“Being creative is a full-time job with its own daily patterns. That’s why writers, for example, like to establish routines for themselves.

The most productive ones get started early in the morning, when the world is quiet, the phones aren’t ringing, and their minds are rested, alert, and not yet polluted by other people’s words.

“They might set a goal for themselves — write fifteen hundred words, or stay at their desk until noon — but the real secret is that they do this every day. In other words, they are disciplined. Over time, as the daily routines become second nature, discipline morphs into habit. […]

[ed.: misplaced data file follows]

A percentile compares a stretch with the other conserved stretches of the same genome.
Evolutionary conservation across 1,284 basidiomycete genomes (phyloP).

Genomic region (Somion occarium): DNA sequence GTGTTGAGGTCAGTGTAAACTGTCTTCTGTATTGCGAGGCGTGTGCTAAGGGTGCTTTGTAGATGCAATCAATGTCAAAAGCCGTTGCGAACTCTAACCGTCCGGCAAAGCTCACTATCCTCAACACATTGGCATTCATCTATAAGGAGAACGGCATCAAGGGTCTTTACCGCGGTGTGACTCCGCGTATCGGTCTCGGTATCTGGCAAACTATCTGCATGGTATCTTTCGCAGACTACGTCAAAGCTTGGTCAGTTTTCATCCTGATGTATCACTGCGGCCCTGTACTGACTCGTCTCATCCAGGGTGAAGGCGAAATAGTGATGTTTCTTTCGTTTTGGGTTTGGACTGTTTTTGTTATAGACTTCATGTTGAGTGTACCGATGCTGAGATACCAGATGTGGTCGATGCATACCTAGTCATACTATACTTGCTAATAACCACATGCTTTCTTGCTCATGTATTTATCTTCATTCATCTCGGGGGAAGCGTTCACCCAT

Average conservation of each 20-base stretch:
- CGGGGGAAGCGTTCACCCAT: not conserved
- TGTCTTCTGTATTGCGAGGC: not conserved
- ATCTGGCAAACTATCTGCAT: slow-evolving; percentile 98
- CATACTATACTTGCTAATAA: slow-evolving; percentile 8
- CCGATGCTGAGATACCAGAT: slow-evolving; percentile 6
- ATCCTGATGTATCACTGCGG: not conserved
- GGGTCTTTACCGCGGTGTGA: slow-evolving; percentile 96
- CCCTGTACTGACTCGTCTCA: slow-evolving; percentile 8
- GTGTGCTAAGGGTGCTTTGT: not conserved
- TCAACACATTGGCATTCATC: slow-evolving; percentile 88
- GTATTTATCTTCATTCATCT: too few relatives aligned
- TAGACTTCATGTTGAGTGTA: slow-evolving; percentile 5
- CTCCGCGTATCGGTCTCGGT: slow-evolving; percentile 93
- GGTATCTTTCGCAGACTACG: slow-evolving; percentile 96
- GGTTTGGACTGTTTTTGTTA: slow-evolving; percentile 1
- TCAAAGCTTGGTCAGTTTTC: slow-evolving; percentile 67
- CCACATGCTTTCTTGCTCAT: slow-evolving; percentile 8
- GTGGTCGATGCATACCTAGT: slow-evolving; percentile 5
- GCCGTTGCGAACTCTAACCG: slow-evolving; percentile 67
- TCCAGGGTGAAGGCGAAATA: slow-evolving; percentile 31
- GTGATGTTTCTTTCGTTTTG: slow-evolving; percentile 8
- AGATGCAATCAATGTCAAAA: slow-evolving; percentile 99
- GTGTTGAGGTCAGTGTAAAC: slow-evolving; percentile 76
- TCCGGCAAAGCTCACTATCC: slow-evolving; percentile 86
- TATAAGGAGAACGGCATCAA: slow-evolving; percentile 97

“Daily routines are transactional. Everything that happens in my day is a transaction between the external world and my internal world.

“Everything is raw material. Everything is relevant. Everything is usable. Everything feeds into my creativity.

“But without proper preparation, I cannot see it, retain it, and use it. Without the time and effort invested in getting ready to create, you can be hit by the thunderbolt and it’ll just leave you stunned.”

From The Creative Habit by choeorgrapher Twyla Tharp.  And there’s a good discussion of the issues raised by this blog post and the book over on Flickr.